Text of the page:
There is a fine line between a seller and a sucker, and the difference is a scammer.
A few weeks ago, I put my wife’s beautiful F 700 GS BMW up for sale on Facebook Marketplace and Craigslist. Two days later, I got a text asking if the bike was still available. I wrote back, “Yes.” They answered, “I like the bike, but it’s a little higher than I want to pay, but I want it. I will send you the money, but I am pretty far away and will need you to work with a trucking company to ship the bike to me.” Next, they asked for my PayPal account and said they would send the money.
I looked at a friend I was with and said, “This is too easy. I smell a scam”.
I got another text saying, “I have sent you the payment plus $900 for the shipping company. Please check your PayPal.” I looked at PayPal and there was nothing there. A few minutes later I got another text saying, “Check your email. You may need to check your junk mail”.
There was an email from PayPal that told me I needed to go to a convenient store and make a Walmart-to-Walmart money transfer to John Doe to pay the shipping company.
And there it was — the scam. It said that once I transferred the money, I was to take a picture of the receipt and email it back to PayPal and they would release the money for the bike, and the shipping company would contact me. Of course, the scam is to get your money to this “shipping company,” and you would never hear from them again.
When you think about it, why would PayPal send you an email asking you to go to transfer money to another money-transferring company?
I quickly Googled Craigslist, Walmart-to-Walmart scam. Boom, there was some information about a scam. It said that if you did not pay, the scammer would harass you and tell you their money was tied up until you paid the shipping cost.
A few minutes later I got another text asking if I got the email. I said, “Yes, nice try. I’m on the phone with the FBI. You should be hearing from them soon for Interstate Wire Transfer Fraud.” That was that.
A few days later, I got an email from a guy asking if the bike was still available, and he was from Raleigh. He asked if there were any dings on it and if I could send him pictures of them. Later in the afternoon, I got another email asking, “Would it be possible to send me the bike history report from checkvinup.us because my mechanic told me to ask for that, and since I asked for it, I will repay you money for it when I come to look at the bike. If you send me the report and if everything is ok. I could come on Thursday so we can discuss the price and get everything done.”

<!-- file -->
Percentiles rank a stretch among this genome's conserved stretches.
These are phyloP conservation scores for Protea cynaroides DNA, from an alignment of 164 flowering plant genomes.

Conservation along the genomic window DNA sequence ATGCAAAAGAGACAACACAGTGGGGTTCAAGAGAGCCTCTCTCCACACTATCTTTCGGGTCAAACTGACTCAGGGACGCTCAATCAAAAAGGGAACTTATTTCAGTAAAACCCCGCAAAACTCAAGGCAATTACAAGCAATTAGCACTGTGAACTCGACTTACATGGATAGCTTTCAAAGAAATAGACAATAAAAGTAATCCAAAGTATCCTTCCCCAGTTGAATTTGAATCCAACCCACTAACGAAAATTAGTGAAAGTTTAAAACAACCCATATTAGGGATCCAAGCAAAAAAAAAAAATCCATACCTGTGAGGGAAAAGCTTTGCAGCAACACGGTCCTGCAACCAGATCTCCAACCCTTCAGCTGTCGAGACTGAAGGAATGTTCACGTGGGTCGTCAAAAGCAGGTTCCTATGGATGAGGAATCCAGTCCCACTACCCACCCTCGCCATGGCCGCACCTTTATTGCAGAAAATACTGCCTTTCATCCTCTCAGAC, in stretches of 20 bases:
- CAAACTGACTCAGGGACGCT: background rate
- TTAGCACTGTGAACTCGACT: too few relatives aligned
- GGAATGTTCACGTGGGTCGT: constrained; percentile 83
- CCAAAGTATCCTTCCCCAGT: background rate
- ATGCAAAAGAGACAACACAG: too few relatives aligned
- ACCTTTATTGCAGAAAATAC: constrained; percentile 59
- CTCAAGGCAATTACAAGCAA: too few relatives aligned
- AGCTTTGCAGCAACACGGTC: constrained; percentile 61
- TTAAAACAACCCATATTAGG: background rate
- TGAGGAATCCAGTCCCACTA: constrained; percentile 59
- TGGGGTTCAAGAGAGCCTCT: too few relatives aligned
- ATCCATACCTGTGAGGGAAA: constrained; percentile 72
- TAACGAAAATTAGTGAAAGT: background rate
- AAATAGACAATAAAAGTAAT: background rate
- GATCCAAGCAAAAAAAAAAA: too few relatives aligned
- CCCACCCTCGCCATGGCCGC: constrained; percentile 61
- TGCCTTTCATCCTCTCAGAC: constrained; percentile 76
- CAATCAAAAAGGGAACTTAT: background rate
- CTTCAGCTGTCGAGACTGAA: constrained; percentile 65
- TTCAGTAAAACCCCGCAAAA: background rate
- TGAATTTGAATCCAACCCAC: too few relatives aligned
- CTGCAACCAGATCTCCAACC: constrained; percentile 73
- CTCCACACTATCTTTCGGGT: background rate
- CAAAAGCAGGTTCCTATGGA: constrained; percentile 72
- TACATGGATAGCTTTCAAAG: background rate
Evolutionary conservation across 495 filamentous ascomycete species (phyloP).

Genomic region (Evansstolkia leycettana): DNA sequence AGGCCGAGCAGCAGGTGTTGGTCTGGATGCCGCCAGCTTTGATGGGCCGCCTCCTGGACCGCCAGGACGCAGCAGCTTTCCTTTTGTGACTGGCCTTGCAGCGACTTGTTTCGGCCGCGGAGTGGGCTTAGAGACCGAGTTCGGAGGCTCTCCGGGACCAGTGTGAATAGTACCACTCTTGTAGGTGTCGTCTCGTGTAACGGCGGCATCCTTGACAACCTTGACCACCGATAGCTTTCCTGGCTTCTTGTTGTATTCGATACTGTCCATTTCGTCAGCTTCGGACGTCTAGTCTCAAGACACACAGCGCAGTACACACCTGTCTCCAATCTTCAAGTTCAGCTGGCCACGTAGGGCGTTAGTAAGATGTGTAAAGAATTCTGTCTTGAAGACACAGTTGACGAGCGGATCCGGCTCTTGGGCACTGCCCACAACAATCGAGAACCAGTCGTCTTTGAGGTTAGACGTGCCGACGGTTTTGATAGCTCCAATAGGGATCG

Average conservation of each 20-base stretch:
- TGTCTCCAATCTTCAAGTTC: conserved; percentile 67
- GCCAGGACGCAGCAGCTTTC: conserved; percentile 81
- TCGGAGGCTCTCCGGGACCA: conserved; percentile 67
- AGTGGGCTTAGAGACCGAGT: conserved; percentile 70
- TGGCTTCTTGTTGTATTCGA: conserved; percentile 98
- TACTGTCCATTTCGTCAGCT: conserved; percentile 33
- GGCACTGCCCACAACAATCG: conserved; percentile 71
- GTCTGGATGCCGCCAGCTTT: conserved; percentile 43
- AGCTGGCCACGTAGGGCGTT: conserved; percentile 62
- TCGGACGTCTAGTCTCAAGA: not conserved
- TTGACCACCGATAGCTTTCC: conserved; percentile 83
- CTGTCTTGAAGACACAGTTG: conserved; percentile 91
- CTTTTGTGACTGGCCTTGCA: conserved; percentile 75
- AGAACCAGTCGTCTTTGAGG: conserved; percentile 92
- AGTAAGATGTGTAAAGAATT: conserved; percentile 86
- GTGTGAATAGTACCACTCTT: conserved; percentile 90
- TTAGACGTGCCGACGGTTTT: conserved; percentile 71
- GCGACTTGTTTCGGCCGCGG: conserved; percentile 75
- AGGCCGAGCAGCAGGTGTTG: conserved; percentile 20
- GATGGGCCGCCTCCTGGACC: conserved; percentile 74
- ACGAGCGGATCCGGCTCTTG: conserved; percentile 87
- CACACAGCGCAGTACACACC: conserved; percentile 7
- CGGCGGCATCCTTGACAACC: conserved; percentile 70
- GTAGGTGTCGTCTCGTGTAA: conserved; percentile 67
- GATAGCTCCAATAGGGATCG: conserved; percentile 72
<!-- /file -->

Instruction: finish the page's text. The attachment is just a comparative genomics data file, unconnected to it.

He had the checkvinup.us as a hyperlink. I never click on an unknown link from someone I do not know. I typed in the web address and it needed my credit card information to get the report. Again, I Googled it and found the same scam but with a different car history website.
Never click an unknown link. If you do, it can launch a file and do a lot of damage to your computer or devices.
As I wrote this article, I wondered if I’d removed the metadata from thephotos I sent that second scammer. Metadata is information that is captured when you take a photo. This includes time, camera information and your location.
I went back to check, and I had not removed it from the photos I’d sent. Not thinking about what I was doing, I’d sent my metadata to a scammer, and now they have my address.
To help protect against this kind of mistake, if you have an iPhone, go to Settings, Privacy, Location Settings, Camera, and then set “Allow access” to Never. On an Android, tap on the Settings icon in the Camera app and from the menu tap on the Settings icon again. A window will pop up. Tap on the Settings icon again and you should be able to see a “Location tag” option. Tap on it, and from the prompt tap “Off” to turn Geotagging off. Now you can take and send pictures without disclosing personal information.
I hope this article helps keep you safe from scammers.
If there is a topic you would like to discuss, contact me at motorcycle email@example.com. RIDE SAFE!